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Photo credit: Great Lakes Environmental Justice

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Photo credit: Great Lakes Environmental Justice

  • Tamara Ryba– Tamara is a teacher at Scott Collegiate.  I met her this summer through my anti-oppressive education class in July. Sarah suggested that I might be able to connect with some of the supports and teachers within the division.  In fact, Sarah thought that I might even be able to have some high school students (aboriginal and non-aboriginal) do some research about the signing of treaty 4. I have reached out to Tamara and will be meeting with her this week to discuss how her students might be able to help with this project. I will need help deciding who or what story to tell throughout the Treaty 4 re-enactment. Though I have done my own research on the signing of Treaty 4, my plan is to suggest that her students help create a timeline for my ARIS game.
  • Noel Starblanket, Alma Poitras, and possibly some other elders will help guide and direct my project.  It is extremely important that I am seeking the advice and council of Aboriginal elders throughout this process.  Sarah said that she can help me learn how to offer tobacco to some of the elders as I ask for their help and wisdom. There were Aboriginal ceremonies and rituals surrounding the signing of Treaty 4, and if I want to create an accurate representation/experience of history and honour the narrative of the people present, I will need to include the spiritual understanding that accompanied these ceremonies.
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    Pipe ceremony Photo Credit: Provincial Archives of Alberta

    I also have to be hyper aware of my own place as a white female settler in this way. These ceremonies were and ARE symbolic, and I don’t want to downplay or showcase a ceremony that is meant to be experienced, not exhibited.

  • Residential Schools– Sarah and I discussed how residential schools might fit into this project or if they even do.  My Master’s project supervisor, Michael Cappello has suggested that I might want to consider doing a second, 2.0 ARIS experience that is around residential schools. I’m struggling through how much story I can fit into this mobile experience.  What is going to be the right amount of story that will carry participants through the history of Treaty 4 while not loading them down with vast amounts of information?! One of my main goals for this project was to keep it light on text, and accessible to grade ones, EAL students and tourists. If that is the case, where will I have to sacrifice information for engagement?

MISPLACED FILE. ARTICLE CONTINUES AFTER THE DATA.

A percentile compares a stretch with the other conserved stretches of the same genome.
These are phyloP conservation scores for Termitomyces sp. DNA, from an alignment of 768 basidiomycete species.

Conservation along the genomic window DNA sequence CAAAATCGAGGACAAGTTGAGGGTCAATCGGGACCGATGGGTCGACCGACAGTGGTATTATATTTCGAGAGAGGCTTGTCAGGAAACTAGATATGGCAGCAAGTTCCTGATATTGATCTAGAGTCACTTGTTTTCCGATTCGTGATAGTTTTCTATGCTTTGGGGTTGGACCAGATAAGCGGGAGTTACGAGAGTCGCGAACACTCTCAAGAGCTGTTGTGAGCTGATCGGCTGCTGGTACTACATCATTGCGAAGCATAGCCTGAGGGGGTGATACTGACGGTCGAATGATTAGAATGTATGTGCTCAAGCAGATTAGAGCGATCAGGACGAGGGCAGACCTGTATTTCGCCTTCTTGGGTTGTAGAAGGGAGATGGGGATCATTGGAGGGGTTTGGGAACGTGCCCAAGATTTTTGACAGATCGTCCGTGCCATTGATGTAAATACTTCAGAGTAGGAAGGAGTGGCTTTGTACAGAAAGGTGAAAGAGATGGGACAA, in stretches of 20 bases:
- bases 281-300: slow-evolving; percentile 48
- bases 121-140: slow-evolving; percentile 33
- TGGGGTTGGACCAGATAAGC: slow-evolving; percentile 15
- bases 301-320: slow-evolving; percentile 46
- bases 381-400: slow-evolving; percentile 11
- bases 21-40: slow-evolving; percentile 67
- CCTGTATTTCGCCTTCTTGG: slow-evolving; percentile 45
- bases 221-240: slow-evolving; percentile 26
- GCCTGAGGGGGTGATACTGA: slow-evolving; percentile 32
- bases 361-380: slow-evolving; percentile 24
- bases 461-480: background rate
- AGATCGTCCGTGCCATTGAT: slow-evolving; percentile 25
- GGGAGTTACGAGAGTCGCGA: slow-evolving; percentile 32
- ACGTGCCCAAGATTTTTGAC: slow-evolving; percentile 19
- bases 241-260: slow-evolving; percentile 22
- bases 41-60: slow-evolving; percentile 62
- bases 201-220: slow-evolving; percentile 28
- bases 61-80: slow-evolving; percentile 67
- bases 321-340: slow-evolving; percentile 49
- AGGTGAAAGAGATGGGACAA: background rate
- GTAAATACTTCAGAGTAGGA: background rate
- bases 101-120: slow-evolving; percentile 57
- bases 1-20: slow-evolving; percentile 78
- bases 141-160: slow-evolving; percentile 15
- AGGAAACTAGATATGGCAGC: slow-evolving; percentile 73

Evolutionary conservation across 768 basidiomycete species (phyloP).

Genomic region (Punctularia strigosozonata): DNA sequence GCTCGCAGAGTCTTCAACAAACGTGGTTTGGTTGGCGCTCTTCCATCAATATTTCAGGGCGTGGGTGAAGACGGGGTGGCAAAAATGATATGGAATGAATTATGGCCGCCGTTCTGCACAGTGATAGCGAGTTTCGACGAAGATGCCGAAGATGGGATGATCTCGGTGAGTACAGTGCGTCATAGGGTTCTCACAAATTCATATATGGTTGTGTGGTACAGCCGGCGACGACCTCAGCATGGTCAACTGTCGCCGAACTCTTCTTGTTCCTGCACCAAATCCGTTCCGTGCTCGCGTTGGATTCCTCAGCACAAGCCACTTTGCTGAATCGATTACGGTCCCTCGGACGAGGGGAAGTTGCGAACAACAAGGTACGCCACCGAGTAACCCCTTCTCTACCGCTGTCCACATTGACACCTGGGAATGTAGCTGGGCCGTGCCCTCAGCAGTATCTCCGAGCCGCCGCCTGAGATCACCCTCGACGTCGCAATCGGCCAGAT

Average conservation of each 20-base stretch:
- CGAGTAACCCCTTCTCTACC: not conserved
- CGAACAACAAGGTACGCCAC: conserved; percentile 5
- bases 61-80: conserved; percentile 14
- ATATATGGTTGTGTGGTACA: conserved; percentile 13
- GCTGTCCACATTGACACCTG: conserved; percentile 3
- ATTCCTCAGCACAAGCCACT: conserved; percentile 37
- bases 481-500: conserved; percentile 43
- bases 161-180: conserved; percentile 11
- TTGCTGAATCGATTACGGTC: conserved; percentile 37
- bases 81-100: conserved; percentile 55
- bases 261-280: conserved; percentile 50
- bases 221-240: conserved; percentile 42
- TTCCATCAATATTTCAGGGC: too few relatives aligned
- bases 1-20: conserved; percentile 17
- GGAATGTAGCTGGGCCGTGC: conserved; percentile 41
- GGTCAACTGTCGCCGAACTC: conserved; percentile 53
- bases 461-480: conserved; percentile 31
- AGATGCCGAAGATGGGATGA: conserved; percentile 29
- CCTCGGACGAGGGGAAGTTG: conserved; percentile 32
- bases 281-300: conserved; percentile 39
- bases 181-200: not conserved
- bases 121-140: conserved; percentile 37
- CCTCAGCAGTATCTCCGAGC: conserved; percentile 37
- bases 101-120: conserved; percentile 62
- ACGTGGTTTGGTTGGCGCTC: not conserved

• Next steps- Sarah said she would help me out by contacting some of the people I will need to meet with.  I will have to wait until she can set up a time for me to meet with the elders and teachers. During this time, I will continue digging in to find “the story” behind the signing of Treaty 4. My next step is really nailing down some of the misconceptions around the Treaty 4, and finding ways to overcome those through the ARIS story.
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Remixing Education: A Report Card Rant

Posted on November 9, 2015. Filed under: Eci832, educational, report cards |

This post was inspired by Larry Lessig’s TED talk video.


He discusses the history of copyright and the culture of remix. When I was listening to him, I noticed he had a beat and rhythm to his words. This inspired me to make my own spoken word video that talks about how we as teachers are often stuck in the past. I recently went to my division and asked if I could pilot e-portfolios instead of report cards. I was turned down. In honour of “re-mixing,” I made all the background music for this video myself using Garage band and some of the drum loops they provide.

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I used my knowledge of music and chord progressions to turn it into something that I felt accompanied the video.  It took me a couple days to write the spoken word, and then a full day to video tape and edit the video.  It was a lot of work for just one blog post, but I had fun making it! 🙂

Here is the video script:

Report cards. A paper about pupils that’s produced primarily by the teacher. A century old practice that has judging kids as its main feature.

I asked if I could get rid of the report card, but I was told no. Why I asked? Because you said so?